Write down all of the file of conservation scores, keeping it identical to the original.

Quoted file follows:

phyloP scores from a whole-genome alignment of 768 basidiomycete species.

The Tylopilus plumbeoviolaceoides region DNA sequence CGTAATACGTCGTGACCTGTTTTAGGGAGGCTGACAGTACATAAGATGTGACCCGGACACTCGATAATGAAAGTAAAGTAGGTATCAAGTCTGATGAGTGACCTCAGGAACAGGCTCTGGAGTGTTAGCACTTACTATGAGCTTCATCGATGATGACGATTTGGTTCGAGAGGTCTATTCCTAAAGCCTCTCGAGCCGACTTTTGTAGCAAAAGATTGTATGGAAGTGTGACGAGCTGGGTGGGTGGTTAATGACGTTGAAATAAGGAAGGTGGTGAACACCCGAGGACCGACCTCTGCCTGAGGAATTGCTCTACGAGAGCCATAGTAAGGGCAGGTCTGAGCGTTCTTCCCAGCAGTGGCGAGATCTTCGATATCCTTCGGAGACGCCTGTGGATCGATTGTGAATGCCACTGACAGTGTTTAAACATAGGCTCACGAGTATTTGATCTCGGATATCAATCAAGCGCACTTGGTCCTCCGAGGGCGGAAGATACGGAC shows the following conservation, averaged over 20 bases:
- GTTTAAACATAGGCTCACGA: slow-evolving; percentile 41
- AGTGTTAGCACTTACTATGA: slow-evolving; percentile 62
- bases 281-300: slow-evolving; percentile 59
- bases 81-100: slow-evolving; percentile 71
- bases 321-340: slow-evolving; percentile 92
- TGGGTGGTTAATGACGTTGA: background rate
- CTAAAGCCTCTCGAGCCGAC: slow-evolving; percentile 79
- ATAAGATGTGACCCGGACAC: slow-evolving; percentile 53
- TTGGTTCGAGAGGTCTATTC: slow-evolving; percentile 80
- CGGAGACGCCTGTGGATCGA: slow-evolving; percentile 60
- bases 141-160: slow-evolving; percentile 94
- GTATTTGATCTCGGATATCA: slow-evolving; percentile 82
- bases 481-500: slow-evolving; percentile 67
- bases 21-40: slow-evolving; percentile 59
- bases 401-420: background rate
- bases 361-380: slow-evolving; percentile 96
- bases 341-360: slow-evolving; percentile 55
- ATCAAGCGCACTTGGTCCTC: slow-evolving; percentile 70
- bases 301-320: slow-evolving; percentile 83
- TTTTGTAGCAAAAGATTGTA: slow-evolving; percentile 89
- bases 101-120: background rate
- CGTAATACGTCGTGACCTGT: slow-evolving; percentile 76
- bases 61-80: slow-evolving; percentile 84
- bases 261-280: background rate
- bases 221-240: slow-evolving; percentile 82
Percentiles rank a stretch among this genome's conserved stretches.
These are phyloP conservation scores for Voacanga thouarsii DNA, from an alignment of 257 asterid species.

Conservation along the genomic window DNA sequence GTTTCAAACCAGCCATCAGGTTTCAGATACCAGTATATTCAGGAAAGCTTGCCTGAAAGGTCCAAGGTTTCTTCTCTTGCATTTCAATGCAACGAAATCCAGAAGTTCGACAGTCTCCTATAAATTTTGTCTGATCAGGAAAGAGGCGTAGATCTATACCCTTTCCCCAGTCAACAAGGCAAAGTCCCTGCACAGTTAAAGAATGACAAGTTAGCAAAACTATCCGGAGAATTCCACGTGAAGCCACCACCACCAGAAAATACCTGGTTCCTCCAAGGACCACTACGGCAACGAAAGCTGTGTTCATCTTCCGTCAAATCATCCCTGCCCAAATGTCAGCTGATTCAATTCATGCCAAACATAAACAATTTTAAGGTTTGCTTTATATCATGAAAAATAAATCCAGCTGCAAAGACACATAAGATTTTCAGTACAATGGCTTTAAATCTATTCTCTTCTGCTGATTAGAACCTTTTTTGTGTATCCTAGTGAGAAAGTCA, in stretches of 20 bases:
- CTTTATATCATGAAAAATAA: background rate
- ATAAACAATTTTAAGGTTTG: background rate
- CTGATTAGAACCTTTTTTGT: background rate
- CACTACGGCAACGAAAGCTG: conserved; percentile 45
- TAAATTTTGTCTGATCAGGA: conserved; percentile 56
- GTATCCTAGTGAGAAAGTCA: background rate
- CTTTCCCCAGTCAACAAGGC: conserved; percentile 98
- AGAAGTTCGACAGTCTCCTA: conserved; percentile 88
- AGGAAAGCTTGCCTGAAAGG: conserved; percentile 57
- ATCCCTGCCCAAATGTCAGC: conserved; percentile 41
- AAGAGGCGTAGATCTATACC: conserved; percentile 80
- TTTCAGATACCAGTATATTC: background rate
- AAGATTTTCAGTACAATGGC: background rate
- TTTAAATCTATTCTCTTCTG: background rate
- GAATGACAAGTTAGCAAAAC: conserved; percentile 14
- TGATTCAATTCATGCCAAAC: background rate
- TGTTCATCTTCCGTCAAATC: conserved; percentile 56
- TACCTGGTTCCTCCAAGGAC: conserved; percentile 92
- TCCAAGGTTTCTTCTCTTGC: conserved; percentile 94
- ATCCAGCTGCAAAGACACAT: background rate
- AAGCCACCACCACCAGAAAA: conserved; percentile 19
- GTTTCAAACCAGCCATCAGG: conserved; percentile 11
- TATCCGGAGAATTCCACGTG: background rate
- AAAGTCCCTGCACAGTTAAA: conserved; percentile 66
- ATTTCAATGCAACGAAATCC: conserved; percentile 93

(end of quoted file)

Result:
phyloP scores from a whole-genome alignment of 768 basidiomycete species.

The Tylopilus plumbeoviolaceoides region DNA sequence CGTAATACGTCGTGACCTGTTTTAGGGAGGCTGACAGTACATAAGATGTGACCCGGACACTCGATAATGAAAGTAAAGTAGGTATCAAGTCTGATGAGTGACCTCAGGAACAGGCTCTGGAGTGTTAGCACTTACTATGAGCTTCATCGATGATGACGATTTGGTTCGAGAGGTCTATTCCTAAAGCCTCTCGAGCCGACTTTTGTAGCAAAAGATTGTATGGAAGTGTGACGAGCTGGGTGGGTGGTTAATGACGTTGAAATAAGGAAGGTGGTGAACACCCGAGGACCGACCTCTGCCTGAGGAATTGCTCTACGAGAGCCATAGTAAGGGCAGGTCTGAGCGTTCTTCCCAGCAGTGGCGAGATCTTCGATATCCTTCGGAGACGCCTGTGGATCGATTGTGAATGCCACTGACAGTGTTTAAACATAGGCTCACGAGTATTTGATCTCGGATATCAATCAAGCGCACTTGGTCCTCCGAGGGCGGAAGATACGGAC shows the following conservation, averaged over 20 bases:
- GTTTAAACATAGGCTCACGA: slow-evolving; percentile 41
- AGTGTTAGCACTTACTATGA: slow-evolving; percentile 62
- bases 281-300: slow-evolving; percentile 59
- bases 81-100: slow-evolving; percentile 71
- bases 321-340: slow-evolving; percentile 92
- TGGGTGGTTAATGACGTTGA: background rate
- CTAAAGCCTCTCGAGCCGAC: slow-evolving; percentile 79
- ATAAGATGTGACCCGGACAC: slow-evolving; percentile 53
- TTGGTTCGAGAGGTCTATTC: slow-evolving; percentile 80
- CGGAGACGCCTGTGGATCGA: slow-evolving; percentile 60
- bases 141-160: slow-evolving; percentile 94
- GTATTTGATCTCGGATATCA: slow-evolving; percentile 82
- bases 481-500: slow-evolving; percentile 67
- bases 21-40: slow-evolving; percentile 59
- bases 401-420: background rate
- bases 361-380: slow-evolving; percentile 96
- bases 341-360: slow-evolving; percentile 55
- ATCAAGCGCACTTGGTCCTC: slow-evolving; percentile 70
- bases 301-320: slow-evolving; percentile 83
- TTTTGTAGCAAAAGATTGTA: slow-evolving; percentile 89
- bases 101-120: background rate
- CGTAATACGTCGTGACCTGT: slow-evolving; percentile 76
- bases 61-80: slow-evolving; percentile 84
- bases 261-280: background rate
- bases 221-240: slow-evolving; percentile 82
Percentiles rank a stretch among this genome's conserved stretches.
These are phyloP conservation scores for Voacanga thouarsii DNA, from an alignment of 257 asterid species.

Conservation along the genomic window DNA sequence GTTTCAAACCAGCCATCAGGTTTCAGATACCAGTATATTCAGGAAAGCTTGCCTGAAAGGTCCAAGGTTTCTTCTCTTGCATTTCAATGCAACGAAATCCAGAAGTTCGACAGTCTCCTATAAATTTTGTCTGATCAGGAAAGAGGCGTAGATCTATACCCTTTCCCCAGTCAACAAGGCAAAGTCCCTGCACAGTTAAAGAATGACAAGTTAGCAAAACTATCCGGAGAATTCCACGTGAAGCCACCACCACCAGAAAATACCTGGTTCCTCCAAGGACCACTACGGCAACGAAAGCTGTGTTCATCTTCCGTCAAATCATCCCTGCCCAAATGTCAGCTGATTCAATTCATGCCAAACATAAACAATTTTAAGGTTTGCTTTATATCATGAAAAATAAATCCAGCTGCAAAGACACATAAGATTTTCAGTACAATGGCTTTAAATCTATTCTCTTCTGCTGATTAGAACCTTTTTTGTGTATCCTAGTGAGAAAGTCA, in stretches of 20 bases:
- CTTTATATCATGAAAAATAA: background rate
- ATAAACAATTTTAAGGTTTG: background rate
- CTGATTAGAACCTTTTTTGT: background rate
- CACTACGGCAACGAAAGCTG: conserved; percentile 45
- TAAATTTTGTCTGATCAGGA: conserved; percentile 56
- GTATCCTAGTGAGAAAGTCA: background rate
- CTTTCCCCAGTCAACAAGGC: conserved; percentile 98
- AGAAGTTCGACAGTCTCCTA: conserved; percentile 88
- AGGAAAGCTTGCCTGAAAGG: conserved; percentile 57
- ATCCCTGCCCAAATGTCAGC: conserved; percentile 41
- AAGAGGCGTAGATCTATACC: conserved; percentile 80
- TTTCAGATACCAGTATATTC: background rate
- AAGATTTTCAGTACAATGGC: background rate
- TTTAAATCTATTCTCTTCTG: background rate
- GAATGACAAGTTAGCAAAAC: conserved; percentile 14
- TGATTCAATTCATGCCAAAC: background rate
- TGTTCATCTTCCGTCAAATC: conserved; percentile 56
- TACCTGGTTCCTCCAAGGAC: conserved; percentile 92
- TCCAAGGTTTCTTCTCTTGC: conserved; percentile 94
- ATCCAGCTGCAAAGACACAT: background rate
- AAGCCACCACCACCAGAAAA: conserved; percentile 19
- GTTTCAAACCAGCCATCAGG: conserved; percentile 11
- TATCCGGAGAATTCCACGTG: background rate
- AAAGTCCCTGCACAGTTAAA: conserved; percentile 66
- ATTTCAATGCAACGAAATCC: conserved; percentile 93